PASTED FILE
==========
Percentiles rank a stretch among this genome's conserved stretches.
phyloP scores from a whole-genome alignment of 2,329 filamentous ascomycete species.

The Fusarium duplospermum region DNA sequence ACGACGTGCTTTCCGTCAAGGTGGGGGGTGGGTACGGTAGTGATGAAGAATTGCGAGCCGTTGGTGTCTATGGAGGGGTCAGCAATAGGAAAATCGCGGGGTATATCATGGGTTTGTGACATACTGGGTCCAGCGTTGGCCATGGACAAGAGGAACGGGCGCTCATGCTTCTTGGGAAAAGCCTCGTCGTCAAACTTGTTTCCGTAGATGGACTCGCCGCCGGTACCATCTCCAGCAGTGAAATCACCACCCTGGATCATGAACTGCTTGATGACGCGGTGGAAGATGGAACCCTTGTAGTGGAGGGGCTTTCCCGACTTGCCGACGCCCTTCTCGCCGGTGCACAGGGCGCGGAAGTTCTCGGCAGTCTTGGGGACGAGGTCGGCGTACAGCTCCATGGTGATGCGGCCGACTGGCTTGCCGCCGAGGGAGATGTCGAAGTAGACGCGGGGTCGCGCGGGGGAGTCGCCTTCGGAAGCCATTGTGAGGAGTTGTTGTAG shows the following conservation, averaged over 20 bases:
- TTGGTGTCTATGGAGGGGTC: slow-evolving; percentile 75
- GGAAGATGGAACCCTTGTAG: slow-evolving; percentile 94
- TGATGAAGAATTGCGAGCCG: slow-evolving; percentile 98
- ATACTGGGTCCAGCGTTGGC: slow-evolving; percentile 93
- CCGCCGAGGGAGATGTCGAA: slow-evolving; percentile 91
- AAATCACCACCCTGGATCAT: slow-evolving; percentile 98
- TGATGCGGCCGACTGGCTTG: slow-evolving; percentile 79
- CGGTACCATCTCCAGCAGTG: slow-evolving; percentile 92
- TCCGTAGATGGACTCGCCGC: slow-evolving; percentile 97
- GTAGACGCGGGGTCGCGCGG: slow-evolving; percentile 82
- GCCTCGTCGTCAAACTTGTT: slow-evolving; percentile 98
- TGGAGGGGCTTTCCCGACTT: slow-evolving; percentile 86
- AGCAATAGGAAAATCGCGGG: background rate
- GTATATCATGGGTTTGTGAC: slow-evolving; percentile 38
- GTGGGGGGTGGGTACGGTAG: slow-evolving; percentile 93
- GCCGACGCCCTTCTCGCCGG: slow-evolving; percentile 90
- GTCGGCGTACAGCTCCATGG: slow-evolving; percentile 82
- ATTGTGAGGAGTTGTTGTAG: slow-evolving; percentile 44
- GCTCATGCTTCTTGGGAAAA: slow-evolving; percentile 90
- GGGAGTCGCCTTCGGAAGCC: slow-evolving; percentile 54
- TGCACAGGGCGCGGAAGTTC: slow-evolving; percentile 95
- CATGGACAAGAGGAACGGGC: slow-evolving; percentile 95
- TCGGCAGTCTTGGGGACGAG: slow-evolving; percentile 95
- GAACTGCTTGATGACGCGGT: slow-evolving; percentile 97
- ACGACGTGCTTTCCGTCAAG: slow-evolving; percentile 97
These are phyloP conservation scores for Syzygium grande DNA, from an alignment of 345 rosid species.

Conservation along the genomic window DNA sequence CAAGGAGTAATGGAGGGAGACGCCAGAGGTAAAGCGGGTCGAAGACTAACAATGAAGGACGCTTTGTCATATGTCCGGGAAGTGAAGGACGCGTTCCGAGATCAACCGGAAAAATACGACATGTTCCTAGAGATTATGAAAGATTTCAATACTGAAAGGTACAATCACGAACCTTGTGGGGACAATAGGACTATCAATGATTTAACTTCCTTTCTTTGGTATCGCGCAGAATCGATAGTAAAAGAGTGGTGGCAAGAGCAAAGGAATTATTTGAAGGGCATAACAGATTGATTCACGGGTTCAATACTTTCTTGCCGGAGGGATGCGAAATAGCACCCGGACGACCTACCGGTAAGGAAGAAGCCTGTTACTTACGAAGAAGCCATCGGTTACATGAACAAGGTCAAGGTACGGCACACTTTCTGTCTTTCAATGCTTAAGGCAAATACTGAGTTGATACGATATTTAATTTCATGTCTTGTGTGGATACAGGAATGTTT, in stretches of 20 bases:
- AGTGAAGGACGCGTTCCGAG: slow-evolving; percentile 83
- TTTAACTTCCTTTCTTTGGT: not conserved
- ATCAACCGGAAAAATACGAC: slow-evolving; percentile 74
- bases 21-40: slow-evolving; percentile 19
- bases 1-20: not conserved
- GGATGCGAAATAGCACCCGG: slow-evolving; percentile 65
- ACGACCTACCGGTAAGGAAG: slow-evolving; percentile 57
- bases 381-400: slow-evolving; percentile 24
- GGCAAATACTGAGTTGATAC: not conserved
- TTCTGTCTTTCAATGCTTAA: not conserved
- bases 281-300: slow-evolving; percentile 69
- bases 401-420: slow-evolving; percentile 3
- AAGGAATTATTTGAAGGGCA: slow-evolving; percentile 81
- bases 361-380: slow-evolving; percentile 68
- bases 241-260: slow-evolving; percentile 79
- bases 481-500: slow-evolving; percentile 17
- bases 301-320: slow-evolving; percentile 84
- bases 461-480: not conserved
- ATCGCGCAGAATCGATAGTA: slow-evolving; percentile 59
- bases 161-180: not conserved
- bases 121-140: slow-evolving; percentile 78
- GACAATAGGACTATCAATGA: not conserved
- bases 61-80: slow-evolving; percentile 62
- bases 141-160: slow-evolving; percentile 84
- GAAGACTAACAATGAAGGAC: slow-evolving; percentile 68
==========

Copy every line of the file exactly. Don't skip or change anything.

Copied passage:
Percentiles rank a stretch among this genome's conserved stretches.
phyloP scores from a whole-genome alignment of 2,329 filamentous ascomycete species.

The Fusarium duplospermum region DNA sequence ACGACGTGCTTTCCGTCAAGGTGGGGGGTGGGTACGGTAGTGATGAAGAATTGCGAGCCGTTGGTGTCTATGGAGGGGTCAGCAATAGGAAAATCGCGGGGTATATCATGGGTTTGTGACATACTGGGTCCAGCGTTGGCCATGGACAAGAGGAACGGGCGCTCATGCTTCTTGGGAAAAGCCTCGTCGTCAAACTTGTTTCCGTAGATGGACTCGCCGCCGGTACCATCTCCAGCAGTGAAATCACCACCCTGGATCATGAACTGCTTGATGACGCGGTGGAAGATGGAACCCTTGTAGTGGAGGGGCTTTCCCGACTTGCCGACGCCCTTCTCGCCGGTGCACAGGGCGCGGAAGTTCTCGGCAGTCTTGGGGACGAGGTCGGCGTACAGCTCCATGGTGATGCGGCCGACTGGCTTGCCGCCGAGGGAGATGTCGAAGTAGACGCGGGGTCGCGCGGGGGAGTCGCCTTCGGAAGCCATTGTGAGGAGTTGTTGTAG shows the following conservation, averaged over 20 bases:
- TTGGTGTCTATGGAGGGGTC: slow-evolving; percentile 75
- GGAAGATGGAACCCTTGTAG: slow-evolving; percentile 94
- TGATGAAGAATTGCGAGCCG: slow-evolving; percentile 98
- ATACTGGGTCCAGCGTTGGC: slow-evolving; percentile 93
- CCGCCGAGGGAGATGTCGAA: slow-evolving; percentile 91
- AAATCACCACCCTGGATCAT: slow-evolving; percentile 98
- TGATGCGGCCGACTGGCTTG: slow-evolving; percentile 79
- CGGTACCATCTCCAGCAGTG: slow-evolving; percentile 92
- TCCGTAGATGGACTCGCCGC: slow-evolving; percentile 97
- GTAGACGCGGGGTCGCGCGG: slow-evolving; percentile 82
- GCCTCGTCGTCAAACTTGTT: slow-evolving; percentile 98
- TGGAGGGGCTTTCCCGACTT: slow-evolving; percentile 86
- AGCAATAGGAAAATCGCGGG: background rate
- GTATATCATGGGTTTGTGAC: slow-evolving; percentile 38
- GTGGGGGGTGGGTACGGTAG: slow-evolving; percentile 93
- GCCGACGCCCTTCTCGCCGG: slow-evolving; percentile 90
- GTCGGCGTACAGCTCCATGG: slow-evolving; percentile 82
- ATTGTGAGGAGTTGTTGTAG: slow-evolving; percentile 44
- GCTCATGCTTCTTGGGAAAA: slow-evolving; percentile 90
- GGGAGTCGCCTTCGGAAGCC: slow-evolving; percentile 54
- TGCACAGGGCGCGGAAGTTC: slow-evolving; percentile 95
- CATGGACAAGAGGAACGGGC: slow-evolving; percentile 95
- TCGGCAGTCTTGGGGACGAG: slow-evolving; percentile 95
- GAACTGCTTGATGACGCGGT: slow-evolving; percentile 97
- ACGACGTGCTTTCCGTCAAG: slow-evolving; percentile 97
These are phyloP conservation scores for Syzygium grande DNA, from an alignment of 345 rosid species.

Conservation along the genomic window DNA sequence CAAGGAGTAATGGAGGGAGACGCCAGAGGTAAAGCGGGTCGAAGACTAACAATGAAGGACGCTTTGTCATATGTCCGGGAAGTGAAGGACGCGTTCCGAGATCAACCGGAAAAATACGACATGTTCCTAGAGATTATGAAAGATTTCAATACTGAAAGGTACAATCACGAACCTTGTGGGGACAATAGGACTATCAATGATTTAACTTCCTTTCTTTGGTATCGCGCAGAATCGATAGTAAAAGAGTGGTGGCAAGAGCAAAGGAATTATTTGAAGGGCATAACAGATTGATTCACGGGTTCAATACTTTCTTGCCGGAGGGATGCGAAATAGCACCCGGACGACCTACCGGTAAGGAAGAAGCCTGTTACTTACGAAGAAGCCATCGGTTACATGAACAAGGTCAAGGTACGGCACACTTTCTGTCTTTCAATGCTTAAGGCAAATACTGAGTTGATACGATATTTAATTTCATGTCTTGTGTGGATACAGGAATGTTT, in stretches of 20 bases:
- AGTGAAGGACGCGTTCCGAG: slow-evolving; percentile 83
- TTTAACTTCCTTTCTTTGGT: not conserved
- ATCAACCGGAAAAATACGAC: slow-evolving; percentile 74
- bases 21-40: slow-evolving; percentile 19
- bases 1-20: not conserved
- GGATGCGAAATAGCACCCGG: slow-evolving; percentile 65
- ACGACCTACCGGTAAGGAAG: slow-evolving; percentile 57
- bases 381-400: slow-evolving; percentile 24
- GGCAAATACTGAGTTGATAC: not conserved
- TTCTGTCTTTCAATGCTTAA: not conserved
- bases 281-300: slow-evolving; percentile 69
- bases 401-420: slow-evolving; percentile 3
- AAGGAATTATTTGAAGGGCA: slow-evolving; percentile 81
- bases 361-380: slow-evolving; percentile 68
- bases 241-260: slow-evolving; percentile 79
- bases 481-500: slow-evolving; percentile 17
- bases 301-320: slow-evolving; percentile 84
- bases 461-480: not conserved
- ATCGCGCAGAATCGATAGTA: slow-evolving; percentile 59
- bases 161-180: not conserved
- bases 121-140: slow-evolving; percentile 78
- GACAATAGGACTATCAATGA: not conserved
- bases 61-80: slow-evolving; percentile 62
- bases 141-160: slow-evolving; percentile 84
- GAAGACTAACAATGAAGGAC: slow-evolving; percentile 68